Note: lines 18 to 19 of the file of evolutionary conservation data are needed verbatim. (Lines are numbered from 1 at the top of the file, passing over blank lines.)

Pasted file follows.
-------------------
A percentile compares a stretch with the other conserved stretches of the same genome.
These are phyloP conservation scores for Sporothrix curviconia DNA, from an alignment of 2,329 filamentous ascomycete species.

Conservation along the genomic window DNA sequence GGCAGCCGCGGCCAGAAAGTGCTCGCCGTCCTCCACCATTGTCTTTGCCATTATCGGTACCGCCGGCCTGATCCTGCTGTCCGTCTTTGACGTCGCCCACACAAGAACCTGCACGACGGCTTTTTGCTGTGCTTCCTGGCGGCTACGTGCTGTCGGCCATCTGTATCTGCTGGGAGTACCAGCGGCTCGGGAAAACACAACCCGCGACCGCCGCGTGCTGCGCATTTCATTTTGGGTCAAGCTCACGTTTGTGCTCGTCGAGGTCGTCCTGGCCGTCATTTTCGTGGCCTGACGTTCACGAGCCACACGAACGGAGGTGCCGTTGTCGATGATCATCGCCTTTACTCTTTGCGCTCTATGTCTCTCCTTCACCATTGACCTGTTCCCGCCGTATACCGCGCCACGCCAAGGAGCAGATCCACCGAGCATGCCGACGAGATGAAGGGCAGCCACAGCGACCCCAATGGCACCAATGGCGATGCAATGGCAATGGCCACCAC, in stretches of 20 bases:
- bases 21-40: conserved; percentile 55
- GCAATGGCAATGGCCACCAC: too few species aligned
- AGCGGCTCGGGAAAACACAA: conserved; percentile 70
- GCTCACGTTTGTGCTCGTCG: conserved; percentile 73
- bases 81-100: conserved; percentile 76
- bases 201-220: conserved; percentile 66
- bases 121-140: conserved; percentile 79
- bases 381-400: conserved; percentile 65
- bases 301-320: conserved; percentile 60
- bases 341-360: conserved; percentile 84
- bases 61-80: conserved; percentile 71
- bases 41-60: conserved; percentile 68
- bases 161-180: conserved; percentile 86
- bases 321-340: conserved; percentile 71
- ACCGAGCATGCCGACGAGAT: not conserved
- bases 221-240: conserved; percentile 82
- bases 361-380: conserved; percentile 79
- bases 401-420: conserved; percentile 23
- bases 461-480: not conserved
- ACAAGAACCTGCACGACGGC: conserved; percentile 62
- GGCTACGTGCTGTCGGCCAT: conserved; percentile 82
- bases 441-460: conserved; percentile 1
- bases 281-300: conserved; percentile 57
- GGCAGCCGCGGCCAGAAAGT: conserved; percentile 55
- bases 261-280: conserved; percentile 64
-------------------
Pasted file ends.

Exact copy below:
- ACCGAGCATGCCGACGAGAT: not conserved
- bases 221-240: conserved; percentile 82